dbbradle: Also, you have to be an excellent writer.

RussoNoon: “Marketing” meaning, make posters and a website that works. Things have changed in a year.

RussoNoon: Certainly someone was hired to analyze analytics to assess ROI?

40deuce: I had no job description as the position didn’t exist before me. I’m creating the job description (and the job) as I go

klavaute: There wasn’t one. I was hired as copywriter & started CM part-time….now full time managing our community/strategy

JPedde: Mine was pretty detailed. Hit multiple avenues – PR, Marketing, Tech. Outlined objectives. Was made by SM consult. co

shawnabraham: People are realizing you can’t just hand over your FB account to someone just because they’re the youngest person at the company.


Q4: Better to hire a Community Manager who knows the company from within, or one who knows the ins and outs of the job?

dbbradle: I’d argue for an outside. I’d hate to see a brand get butchered by someone who doesn’t know what they’re doing.

JennaLanger: Definitely hire from within, or one of your fans. You can’t evangelize a brand well if you’re not passionate about the product

40deuce: I don’t know if there’s a right answer to this one. I came in and learned about my company, others do it the other way

Draddog: Who has the most passion for the comp/product? I’d say find the person who has the experience necessary who loves the product.

bbenishek: Hiring from without can help the person translate the company messaging so everyone gets it. Would you want to read you

sharonmostyn: Depends on available candidates within, sometimes no viable options and outside help is required.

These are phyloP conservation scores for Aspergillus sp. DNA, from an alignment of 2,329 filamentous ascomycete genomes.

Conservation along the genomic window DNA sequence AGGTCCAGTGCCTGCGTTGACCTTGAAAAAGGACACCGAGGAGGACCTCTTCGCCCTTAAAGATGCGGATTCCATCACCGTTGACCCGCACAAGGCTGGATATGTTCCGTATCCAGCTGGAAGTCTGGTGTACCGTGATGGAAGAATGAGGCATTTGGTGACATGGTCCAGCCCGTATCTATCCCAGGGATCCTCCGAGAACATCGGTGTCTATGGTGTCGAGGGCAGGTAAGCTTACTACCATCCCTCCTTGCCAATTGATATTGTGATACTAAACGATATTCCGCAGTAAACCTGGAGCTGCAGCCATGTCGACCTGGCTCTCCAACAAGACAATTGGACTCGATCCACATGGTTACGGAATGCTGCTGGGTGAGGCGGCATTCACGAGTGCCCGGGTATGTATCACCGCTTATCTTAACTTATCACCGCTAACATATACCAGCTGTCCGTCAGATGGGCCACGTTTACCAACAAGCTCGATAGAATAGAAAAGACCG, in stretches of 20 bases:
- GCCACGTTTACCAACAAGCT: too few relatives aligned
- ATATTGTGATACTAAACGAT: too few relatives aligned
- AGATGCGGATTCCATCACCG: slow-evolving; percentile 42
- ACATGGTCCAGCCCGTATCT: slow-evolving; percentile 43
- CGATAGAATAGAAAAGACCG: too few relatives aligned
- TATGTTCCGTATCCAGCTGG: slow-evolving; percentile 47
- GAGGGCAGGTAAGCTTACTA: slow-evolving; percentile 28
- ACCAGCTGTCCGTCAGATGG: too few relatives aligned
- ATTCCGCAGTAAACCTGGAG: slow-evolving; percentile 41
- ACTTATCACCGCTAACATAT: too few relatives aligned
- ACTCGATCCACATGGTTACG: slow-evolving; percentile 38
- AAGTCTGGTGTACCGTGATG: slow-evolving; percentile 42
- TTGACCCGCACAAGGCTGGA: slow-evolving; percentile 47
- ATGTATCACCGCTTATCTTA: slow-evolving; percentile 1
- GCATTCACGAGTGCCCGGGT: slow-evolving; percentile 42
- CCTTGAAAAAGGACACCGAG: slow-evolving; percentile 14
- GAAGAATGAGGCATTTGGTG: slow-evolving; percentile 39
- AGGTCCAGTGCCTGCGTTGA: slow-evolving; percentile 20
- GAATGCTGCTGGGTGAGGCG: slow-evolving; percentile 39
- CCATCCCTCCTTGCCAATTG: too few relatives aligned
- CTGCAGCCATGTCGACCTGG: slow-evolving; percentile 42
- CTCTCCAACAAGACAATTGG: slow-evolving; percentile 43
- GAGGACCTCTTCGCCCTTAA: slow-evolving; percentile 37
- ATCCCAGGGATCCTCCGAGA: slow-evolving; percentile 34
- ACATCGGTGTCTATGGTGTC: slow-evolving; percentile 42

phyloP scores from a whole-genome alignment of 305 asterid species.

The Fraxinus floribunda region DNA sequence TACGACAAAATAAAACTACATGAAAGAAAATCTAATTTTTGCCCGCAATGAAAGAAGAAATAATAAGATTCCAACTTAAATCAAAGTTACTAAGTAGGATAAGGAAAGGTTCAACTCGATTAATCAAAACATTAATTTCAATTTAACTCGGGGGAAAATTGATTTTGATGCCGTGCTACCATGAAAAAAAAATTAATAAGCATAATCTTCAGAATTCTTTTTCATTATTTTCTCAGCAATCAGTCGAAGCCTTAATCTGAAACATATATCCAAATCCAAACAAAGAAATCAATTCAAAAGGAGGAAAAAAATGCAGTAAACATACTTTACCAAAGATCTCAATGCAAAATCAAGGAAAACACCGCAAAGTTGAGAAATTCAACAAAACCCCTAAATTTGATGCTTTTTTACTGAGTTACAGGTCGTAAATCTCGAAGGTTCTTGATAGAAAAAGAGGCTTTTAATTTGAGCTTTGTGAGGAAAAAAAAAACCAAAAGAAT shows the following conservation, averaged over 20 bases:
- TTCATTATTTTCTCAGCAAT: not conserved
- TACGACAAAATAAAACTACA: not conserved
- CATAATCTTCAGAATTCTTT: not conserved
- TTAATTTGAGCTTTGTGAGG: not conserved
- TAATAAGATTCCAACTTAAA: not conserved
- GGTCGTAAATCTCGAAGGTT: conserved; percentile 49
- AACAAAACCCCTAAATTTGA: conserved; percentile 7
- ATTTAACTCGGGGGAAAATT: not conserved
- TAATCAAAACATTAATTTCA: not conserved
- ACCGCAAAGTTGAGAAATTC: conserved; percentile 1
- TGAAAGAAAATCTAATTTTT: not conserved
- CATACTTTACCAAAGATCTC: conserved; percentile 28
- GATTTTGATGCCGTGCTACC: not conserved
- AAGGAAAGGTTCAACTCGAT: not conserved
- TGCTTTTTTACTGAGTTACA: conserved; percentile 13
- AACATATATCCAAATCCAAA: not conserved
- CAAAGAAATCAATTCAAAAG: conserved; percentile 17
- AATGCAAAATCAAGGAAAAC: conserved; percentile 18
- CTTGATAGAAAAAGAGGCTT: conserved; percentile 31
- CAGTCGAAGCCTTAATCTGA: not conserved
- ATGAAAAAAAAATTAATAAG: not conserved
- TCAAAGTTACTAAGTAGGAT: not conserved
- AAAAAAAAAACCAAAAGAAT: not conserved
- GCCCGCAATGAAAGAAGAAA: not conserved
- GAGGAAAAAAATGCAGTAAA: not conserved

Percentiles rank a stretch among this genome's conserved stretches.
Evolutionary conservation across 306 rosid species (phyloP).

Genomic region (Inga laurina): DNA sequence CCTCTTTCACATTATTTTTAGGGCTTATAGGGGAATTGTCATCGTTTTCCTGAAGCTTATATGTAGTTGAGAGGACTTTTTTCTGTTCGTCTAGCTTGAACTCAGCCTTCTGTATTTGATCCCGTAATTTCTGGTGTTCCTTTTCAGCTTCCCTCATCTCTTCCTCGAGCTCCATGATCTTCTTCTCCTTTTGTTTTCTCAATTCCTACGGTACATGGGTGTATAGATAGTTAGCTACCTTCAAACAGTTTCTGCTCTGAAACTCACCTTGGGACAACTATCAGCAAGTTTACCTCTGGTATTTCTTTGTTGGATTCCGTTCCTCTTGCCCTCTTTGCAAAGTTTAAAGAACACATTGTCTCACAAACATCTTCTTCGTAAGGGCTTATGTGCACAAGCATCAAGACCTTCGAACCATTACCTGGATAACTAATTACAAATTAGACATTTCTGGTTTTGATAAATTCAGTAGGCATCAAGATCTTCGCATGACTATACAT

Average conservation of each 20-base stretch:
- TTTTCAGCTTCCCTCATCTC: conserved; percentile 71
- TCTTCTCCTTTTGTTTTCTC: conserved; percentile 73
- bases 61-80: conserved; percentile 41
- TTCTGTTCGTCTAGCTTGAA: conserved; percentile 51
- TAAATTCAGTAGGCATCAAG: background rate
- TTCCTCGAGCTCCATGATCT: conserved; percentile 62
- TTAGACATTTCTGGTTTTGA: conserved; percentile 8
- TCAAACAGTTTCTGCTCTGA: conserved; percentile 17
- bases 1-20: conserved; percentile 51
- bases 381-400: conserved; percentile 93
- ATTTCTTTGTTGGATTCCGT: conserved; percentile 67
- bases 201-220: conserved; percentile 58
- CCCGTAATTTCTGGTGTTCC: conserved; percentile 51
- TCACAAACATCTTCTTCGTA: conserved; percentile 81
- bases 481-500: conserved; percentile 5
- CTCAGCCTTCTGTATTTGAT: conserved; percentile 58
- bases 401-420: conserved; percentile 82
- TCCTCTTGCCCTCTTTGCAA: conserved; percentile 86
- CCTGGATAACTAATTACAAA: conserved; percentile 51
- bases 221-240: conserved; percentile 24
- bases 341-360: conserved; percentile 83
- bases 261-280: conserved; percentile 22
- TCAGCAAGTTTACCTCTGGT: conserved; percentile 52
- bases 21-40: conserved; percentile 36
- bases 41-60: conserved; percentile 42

ebono: Whoever is more outgoing, in tune w/ culture of business & effective communicator. No dud can be a successful cmr

klavaute: Tough one. For us, (financial industry – mortgages), probably best to hire within – necessary u know our product/process

elysa: In time for last question πŸ™‚ I think it depends on company – I was hired from “outside” but I know the area really well

RussoNoon: You can always teach technical skill, you can’t fake relationships or genuine feel for an organization

@KellyLux: It would be preferred if you had some1 who was a bit of both. they know SM & come in & learn the co. b4 taking over

kmithani: Just cause you don’t know the ins and outs of an industry, doesn’t mean you can’t learn it. How do you think I got my job?

@blaisegv: #cmgr needs to kno company but that can be learnt reasonably quickly. Experience and skills cant, so the latter!

ebono: Someone that is genuinely excited to learn the ropes is better than someone that has to learn the ropes

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About the author

Jenn Pedde

Jenn is a Co-Founder of The Community Manager and the Editor-In-Chief. She’s also an adjunct professor at the Syracuse University School of Information Studies. You can find her almost anywhere online, but specifically on #CmgrChat every Wednesday from 2-3pm ET.